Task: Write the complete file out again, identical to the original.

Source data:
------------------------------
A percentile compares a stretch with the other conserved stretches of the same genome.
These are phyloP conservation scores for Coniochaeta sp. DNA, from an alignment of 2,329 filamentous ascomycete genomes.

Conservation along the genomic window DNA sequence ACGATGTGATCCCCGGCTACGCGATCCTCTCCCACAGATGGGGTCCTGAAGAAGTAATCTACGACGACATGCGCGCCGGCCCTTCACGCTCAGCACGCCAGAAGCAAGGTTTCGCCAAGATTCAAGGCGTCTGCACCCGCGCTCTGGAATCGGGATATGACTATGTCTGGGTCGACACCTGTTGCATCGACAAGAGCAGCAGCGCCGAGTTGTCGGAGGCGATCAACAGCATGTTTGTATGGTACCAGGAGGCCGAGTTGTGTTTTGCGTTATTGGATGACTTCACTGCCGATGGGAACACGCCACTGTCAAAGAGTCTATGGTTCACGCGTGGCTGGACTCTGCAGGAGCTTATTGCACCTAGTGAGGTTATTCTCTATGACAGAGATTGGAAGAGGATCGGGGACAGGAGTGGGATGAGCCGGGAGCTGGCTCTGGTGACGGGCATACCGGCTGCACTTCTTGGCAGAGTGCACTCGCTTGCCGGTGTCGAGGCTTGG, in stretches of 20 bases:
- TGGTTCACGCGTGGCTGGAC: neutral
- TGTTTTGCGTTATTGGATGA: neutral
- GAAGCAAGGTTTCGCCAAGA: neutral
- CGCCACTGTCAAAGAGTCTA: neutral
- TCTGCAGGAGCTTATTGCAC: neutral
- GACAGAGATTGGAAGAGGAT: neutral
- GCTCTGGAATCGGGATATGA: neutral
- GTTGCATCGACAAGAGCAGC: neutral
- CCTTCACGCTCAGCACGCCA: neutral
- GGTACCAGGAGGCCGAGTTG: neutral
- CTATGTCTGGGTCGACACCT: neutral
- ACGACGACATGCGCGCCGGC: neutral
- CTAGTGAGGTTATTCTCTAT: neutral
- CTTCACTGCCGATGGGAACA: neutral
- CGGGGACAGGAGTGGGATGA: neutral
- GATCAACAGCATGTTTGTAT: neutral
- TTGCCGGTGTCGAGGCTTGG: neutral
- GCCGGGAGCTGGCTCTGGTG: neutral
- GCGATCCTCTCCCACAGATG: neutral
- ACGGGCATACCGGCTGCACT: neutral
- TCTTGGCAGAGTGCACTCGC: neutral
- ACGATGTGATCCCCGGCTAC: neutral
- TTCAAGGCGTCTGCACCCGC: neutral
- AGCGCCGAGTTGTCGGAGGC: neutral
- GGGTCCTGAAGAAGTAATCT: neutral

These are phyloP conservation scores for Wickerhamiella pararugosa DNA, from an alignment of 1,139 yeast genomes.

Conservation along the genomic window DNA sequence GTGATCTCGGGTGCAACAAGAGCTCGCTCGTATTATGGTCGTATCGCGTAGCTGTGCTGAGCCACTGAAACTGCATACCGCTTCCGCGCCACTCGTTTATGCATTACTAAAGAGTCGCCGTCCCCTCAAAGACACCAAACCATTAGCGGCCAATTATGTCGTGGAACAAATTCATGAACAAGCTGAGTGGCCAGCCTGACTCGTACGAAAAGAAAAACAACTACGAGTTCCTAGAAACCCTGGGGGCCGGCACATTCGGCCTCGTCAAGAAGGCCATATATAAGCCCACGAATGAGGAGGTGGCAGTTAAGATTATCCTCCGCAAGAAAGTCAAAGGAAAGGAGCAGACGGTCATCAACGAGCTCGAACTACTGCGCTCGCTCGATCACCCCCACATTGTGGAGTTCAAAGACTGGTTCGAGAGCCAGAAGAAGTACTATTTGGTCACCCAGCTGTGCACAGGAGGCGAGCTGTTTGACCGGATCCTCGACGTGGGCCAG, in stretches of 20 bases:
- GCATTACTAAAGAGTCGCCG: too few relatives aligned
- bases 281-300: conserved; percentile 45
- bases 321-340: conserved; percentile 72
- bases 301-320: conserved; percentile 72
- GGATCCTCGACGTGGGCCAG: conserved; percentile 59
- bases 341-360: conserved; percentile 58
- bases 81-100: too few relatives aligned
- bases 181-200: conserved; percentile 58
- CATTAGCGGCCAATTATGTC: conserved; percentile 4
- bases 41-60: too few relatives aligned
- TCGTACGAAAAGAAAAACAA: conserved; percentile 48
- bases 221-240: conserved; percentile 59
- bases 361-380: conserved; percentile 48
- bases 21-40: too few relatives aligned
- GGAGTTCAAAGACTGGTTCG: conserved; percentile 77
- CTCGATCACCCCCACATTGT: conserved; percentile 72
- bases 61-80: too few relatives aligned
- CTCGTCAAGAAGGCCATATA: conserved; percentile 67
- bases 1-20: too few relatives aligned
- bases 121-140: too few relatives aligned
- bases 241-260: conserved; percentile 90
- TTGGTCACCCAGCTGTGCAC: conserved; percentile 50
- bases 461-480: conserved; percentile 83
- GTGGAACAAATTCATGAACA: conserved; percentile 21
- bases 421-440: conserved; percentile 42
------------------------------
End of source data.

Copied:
A percentile compares a stretch with the other conserved stretches of the same genome.
These are phyloP conservation scores for Coniochaeta sp. DNA, from an alignment of 2,329 filamentous ascomycete genomes.

Conservation along the genomic window DNA sequence ACGATGTGATCCCCGGCTACGCGATCCTCTCCCACAGATGGGGTCCTGAAGAAGTAATCTACGACGACATGCGCGCCGGCCCTTCACGCTCAGCACGCCAGAAGCAAGGTTTCGCCAAGATTCAAGGCGTCTGCACCCGCGCTCTGGAATCGGGATATGACTATGTCTGGGTCGACACCTGTTGCATCGACAAGAGCAGCAGCGCCGAGTTGTCGGAGGCGATCAACAGCATGTTTGTATGGTACCAGGAGGCCGAGTTGTGTTTTGCGTTATTGGATGACTTCACTGCCGATGGGAACACGCCACTGTCAAAGAGTCTATGGTTCACGCGTGGCTGGACTCTGCAGGAGCTTATTGCACCTAGTGAGGTTATTCTCTATGACAGAGATTGGAAGAGGATCGGGGACAGGAGTGGGATGAGCCGGGAGCTGGCTCTGGTGACGGGCATACCGGCTGCACTTCTTGGCAGAGTGCACTCGCTTGCCGGTGTCGAGGCTTGG, in stretches of 20 bases:
- TGGTTCACGCGTGGCTGGAC: neutral
- TGTTTTGCGTTATTGGATGA: neutral
- GAAGCAAGGTTTCGCCAAGA: neutral
- CGCCACTGTCAAAGAGTCTA: neutral
- TCTGCAGGAGCTTATTGCAC: neutral
- GACAGAGATTGGAAGAGGAT: neutral
- GCTCTGGAATCGGGATATGA: neutral
- GTTGCATCGACAAGAGCAGC: neutral
- CCTTCACGCTCAGCACGCCA: neutral
- GGTACCAGGAGGCCGAGTTG: neutral
- CTATGTCTGGGTCGACACCT: neutral
- ACGACGACATGCGCGCCGGC: neutral
- CTAGTGAGGTTATTCTCTAT: neutral
- CTTCACTGCCGATGGGAACA: neutral
- CGGGGACAGGAGTGGGATGA: neutral
- GATCAACAGCATGTTTGTAT: neutral
- TTGCCGGTGTCGAGGCTTGG: neutral
- GCCGGGAGCTGGCTCTGGTG: neutral
- GCGATCCTCTCCCACAGATG: neutral
- ACGGGCATACCGGCTGCACT: neutral
- TCTTGGCAGAGTGCACTCGC: neutral
- ACGATGTGATCCCCGGCTAC: neutral
- TTCAAGGCGTCTGCACCCGC: neutral
- AGCGCCGAGTTGTCGGAGGC: neutral
- GGGTCCTGAAGAAGTAATCT: neutral

These are phyloP conservation scores for Wickerhamiella pararugosa DNA, from an alignment of 1,139 yeast genomes.

Conservation along the genomic window DNA sequence GTGATCTCGGGTGCAACAAGAGCTCGCTCGTATTATGGTCGTATCGCGTAGCTGTGCTGAGCCACTGAAACTGCATACCGCTTCCGCGCCACTCGTTTATGCATTACTAAAGAGTCGCCGTCCCCTCAAAGACACCAAACCATTAGCGGCCAATTATGTCGTGGAACAAATTCATGAACAAGCTGAGTGGCCAGCCTGACTCGTACGAAAAGAAAAACAACTACGAGTTCCTAGAAACCCTGGGGGCCGGCACATTCGGCCTCGTCAAGAAGGCCATATATAAGCCCACGAATGAGGAGGTGGCAGTTAAGATTATCCTCCGCAAGAAAGTCAAAGGAAAGGAGCAGACGGTCATCAACGAGCTCGAACTACTGCGCTCGCTCGATCACCCCCACATTGTGGAGTTCAAAGACTGGTTCGAGAGCCAGAAGAAGTACTATTTGGTCACCCAGCTGTGCACAGGAGGCGAGCTGTTTGACCGGATCCTCGACGTGGGCCAG, in stretches of 20 bases:
- GCATTACTAAAGAGTCGCCG: too few relatives aligned
- bases 281-300: conserved; percentile 45
- bases 321-340: conserved; percentile 72
- bases 301-320: conserved; percentile 72
- GGATCCTCGACGTGGGCCAG: conserved; percentile 59
- bases 341-360: conserved; percentile 58
- bases 81-100: too few relatives aligned
- bases 181-200: conserved; percentile 58
- CATTAGCGGCCAATTATGTC: conserved; percentile 4
- bases 41-60: too few relatives aligned
- TCGTACGAAAAGAAAAACAA: conserved; percentile 48
- bases 221-240: conserved; percentile 59
- bases 361-380: conserved; percentile 48
- bases 21-40: too few relatives aligned
- GGAGTTCAAAGACTGGTTCG: conserved; percentile 77
- CTCGATCACCCCCACATTGT: conserved; percentile 72
- bases 61-80: too few relatives aligned
- CTCGTCAAGAAGGCCATATA: conserved; percentile 67
- bases 1-20: too few relatives aligned
- bases 121-140: too few relatives aligned
- bases 241-260: conserved; percentile 90
- TTGGTCACCCAGCTGTGCAC: conserved; percentile 50
- bases 461-480: conserved; percentile 83
- GTGGAACAAATTCATGAACA: conserved; percentile 21
- bases 421-440: conserved; percentile 42